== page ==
Mr Sackville.] I have heard my Lord Chief Justice Scroggs say, "That it was Mr Coleman's Letters, and not the evidence, that condemned him." As to the whole matter that has been said against me, it is a hard thing to prove a negative; it is impossible. But I have behaved myself so all my life, as never to be against the King, nor the Government. I believe that there was a Plot, but not every thing of the Plot. I shall limit my discourse so for the future, as not so much as to name Mr Oates, nor any thing of his former life. He withdrew.
Serjeant Maynard.] Our throats were in danger of being cut, and the King's life of being taken away, and Oates gave information of it. Coleman was tryed; his Letters were produced, which justified Oates's evidence; upon which he had his prosecution and death. The House of Commons voted this a Plot, &c. and the Lords also, and tryal went upon this, and clear evidence was the conviction of Coleman. What is now before you? We are called "fools, and knaves, and rogues, and mad men," for believing it. I hope the Gentleman will not continue among us, to be a companion of fools and knaves. Where did this Gentleman do this? At a coffee-house and taverns. It has been a great design, and general in the Nation, to disgrace the evidence and the Parliament, and then the Plot was a foolish thing. It is a great charge upon this Gentleman, and deserves the severest censure that can be. Put him into such a condition, that Mr Oates and Mr Bedlow may have remedy against him, and that is by expelling him the House.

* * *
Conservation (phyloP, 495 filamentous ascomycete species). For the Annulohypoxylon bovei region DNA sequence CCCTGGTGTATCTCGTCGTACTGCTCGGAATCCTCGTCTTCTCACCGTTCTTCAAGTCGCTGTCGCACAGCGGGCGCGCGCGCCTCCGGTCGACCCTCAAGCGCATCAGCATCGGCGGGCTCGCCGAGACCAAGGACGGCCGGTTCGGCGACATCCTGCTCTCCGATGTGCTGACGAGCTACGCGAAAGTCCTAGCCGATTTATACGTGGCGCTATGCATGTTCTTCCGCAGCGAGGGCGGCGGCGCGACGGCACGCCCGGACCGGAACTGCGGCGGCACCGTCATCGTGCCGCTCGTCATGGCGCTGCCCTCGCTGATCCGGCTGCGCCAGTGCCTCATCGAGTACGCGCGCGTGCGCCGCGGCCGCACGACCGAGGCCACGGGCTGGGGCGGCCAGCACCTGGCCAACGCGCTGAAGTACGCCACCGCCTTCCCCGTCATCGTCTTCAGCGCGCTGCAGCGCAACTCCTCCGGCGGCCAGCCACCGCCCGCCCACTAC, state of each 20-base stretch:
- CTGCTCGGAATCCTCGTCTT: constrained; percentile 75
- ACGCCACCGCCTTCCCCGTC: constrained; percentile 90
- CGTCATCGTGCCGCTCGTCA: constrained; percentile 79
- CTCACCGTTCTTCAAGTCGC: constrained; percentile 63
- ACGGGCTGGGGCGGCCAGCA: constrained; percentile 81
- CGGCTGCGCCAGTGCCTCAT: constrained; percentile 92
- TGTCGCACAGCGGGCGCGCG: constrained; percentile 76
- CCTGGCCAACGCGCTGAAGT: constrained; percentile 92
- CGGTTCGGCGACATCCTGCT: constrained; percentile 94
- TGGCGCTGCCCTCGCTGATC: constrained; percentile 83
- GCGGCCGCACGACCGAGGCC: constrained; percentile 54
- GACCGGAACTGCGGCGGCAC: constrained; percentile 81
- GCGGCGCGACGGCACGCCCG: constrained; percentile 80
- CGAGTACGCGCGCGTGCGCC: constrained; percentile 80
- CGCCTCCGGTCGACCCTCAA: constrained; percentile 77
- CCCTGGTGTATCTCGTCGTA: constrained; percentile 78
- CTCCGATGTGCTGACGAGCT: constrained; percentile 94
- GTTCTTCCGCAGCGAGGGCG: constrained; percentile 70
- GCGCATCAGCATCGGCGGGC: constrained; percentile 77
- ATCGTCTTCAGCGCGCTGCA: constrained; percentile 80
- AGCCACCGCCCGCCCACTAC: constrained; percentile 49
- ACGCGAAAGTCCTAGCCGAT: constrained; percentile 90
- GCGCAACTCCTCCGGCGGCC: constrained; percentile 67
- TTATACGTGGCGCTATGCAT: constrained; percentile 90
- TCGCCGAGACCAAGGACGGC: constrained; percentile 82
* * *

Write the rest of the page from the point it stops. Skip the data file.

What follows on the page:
Mr Hampden.] I remember not that ever the Clerks did read an Evidence given viva voce at the Bar, unless when a paper is given in (to be read) by the Evidence. The crime of this Gentleman is invalidating the King's Evidence. What has been delivered by the Witnesses is not so long, but it may be remembered. You need no more than to consider whether the Evidence be sufficient to prove the charge against the Gentleman.